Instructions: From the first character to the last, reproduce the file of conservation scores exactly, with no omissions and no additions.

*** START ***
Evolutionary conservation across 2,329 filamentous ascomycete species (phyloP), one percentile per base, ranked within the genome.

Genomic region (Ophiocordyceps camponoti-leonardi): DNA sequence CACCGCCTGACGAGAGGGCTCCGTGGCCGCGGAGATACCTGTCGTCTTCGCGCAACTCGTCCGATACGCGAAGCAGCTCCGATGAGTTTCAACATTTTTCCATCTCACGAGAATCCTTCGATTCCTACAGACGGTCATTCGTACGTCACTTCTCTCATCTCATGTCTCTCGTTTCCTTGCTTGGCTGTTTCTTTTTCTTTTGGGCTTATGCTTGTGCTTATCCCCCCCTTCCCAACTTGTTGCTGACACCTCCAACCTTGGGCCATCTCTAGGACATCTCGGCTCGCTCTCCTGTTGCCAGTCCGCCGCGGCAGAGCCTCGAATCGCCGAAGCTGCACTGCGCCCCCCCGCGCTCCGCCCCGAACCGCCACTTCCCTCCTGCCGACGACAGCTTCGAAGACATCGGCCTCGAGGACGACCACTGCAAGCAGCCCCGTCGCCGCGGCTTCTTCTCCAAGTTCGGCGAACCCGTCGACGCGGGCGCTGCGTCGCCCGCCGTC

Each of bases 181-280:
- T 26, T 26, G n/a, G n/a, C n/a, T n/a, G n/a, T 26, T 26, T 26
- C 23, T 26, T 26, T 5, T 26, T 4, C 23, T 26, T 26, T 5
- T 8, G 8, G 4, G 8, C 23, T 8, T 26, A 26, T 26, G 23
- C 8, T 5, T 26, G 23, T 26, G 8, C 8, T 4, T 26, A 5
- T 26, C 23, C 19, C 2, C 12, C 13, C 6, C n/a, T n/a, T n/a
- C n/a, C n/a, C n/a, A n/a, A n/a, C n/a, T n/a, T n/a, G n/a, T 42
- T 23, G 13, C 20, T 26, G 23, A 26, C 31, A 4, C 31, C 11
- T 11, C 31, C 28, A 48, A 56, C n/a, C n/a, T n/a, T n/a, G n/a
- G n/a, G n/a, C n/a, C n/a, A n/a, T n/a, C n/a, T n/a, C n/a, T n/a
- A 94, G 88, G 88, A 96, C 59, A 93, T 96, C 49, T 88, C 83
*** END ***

Evolutionary conservation across 2,329 filamentous ascomycete species (phyloP), one percentile per base, ranked within the genome.

Genomic region (Ophiocordyceps camponoti-leonardi): DNA sequence CACCGCCTGACGAGAGGGCTCCGTGGCCGCGGAGATACCTGTCGTCTTCGCGCAACTCGTCCGATACGCGAAGCAGCTCCGATGAGTTTCAACATTTTTCCATCTCACGAGAATCCTTCGATTCCTACAGACGGTCATTCGTACGTCACTTCTCTCATCTCATGTCTCTCGTTTCCTTGCTTGGCTGTTTCTTTTTCTTTTGGGCTTATGCTTGTGCTTATCCCCCCCTTCCCAACTTGTTGCTGACACCTCCAACCTTGGGCCATCTCTAGGACATCTCGGCTCGCTCTCCTGTTGCCAGTCCGCCGCGGCAGAGCCTCGAATCGCCGAAGCTGCACTGCGCCCCCCCGCGCTCCGCCCCGAACCGCCACTTCCCTCCTGCCGACGACAGCTTCGAAGACATCGGCCTCGAGGACGACCACTGCAAGCAGCCCCGTCGCCGCGGCTTCTTCTCCAAGTTCGGCGAACCCGTCGACGCGGGCGCTGCGTCGCCCGCCGTC

Each of bases 181-280:
- T 26, T 26, G n/a, G n/a, C n/a, T n/a, G n/a, T 26, T 26, T 26
- C 23, T 26, T 26, T 5, T 26, T 4, C 23, T 26, T 26, T 5
- T 8, G 8, G 4, G 8, C 23, T 8, T 26, A 26, T 26, G 23
- C 8, T 5, T 26, G 23, T 26, G 8, C 8, T 4, T 26, A 5
- T 26, C 23, C 19, C 2, C 12, C 13, C 6, C n/a, T n/a, T n/a
- C n/a, C n/a, C n/a, A n/a, A n/a, C n/a, T n/a, T n/a, G n/a, T 42
- T 23, G 13, C 20, T 26, G 23, A 26, C 31, A 4, C 31, C 11
- T 11, C 31, C 28, A 48, A 56, C n/a, C n/a, T n/a, T n/a, G n/a
- G n/a, G n/a, C n/a, C n/a, A n/a, T n/a, C n/a, T n/a, C n/a, T n/a
- A 94, G 88, G 88, A 96, C 59, A 93, T 96, C 49, T 88, C 83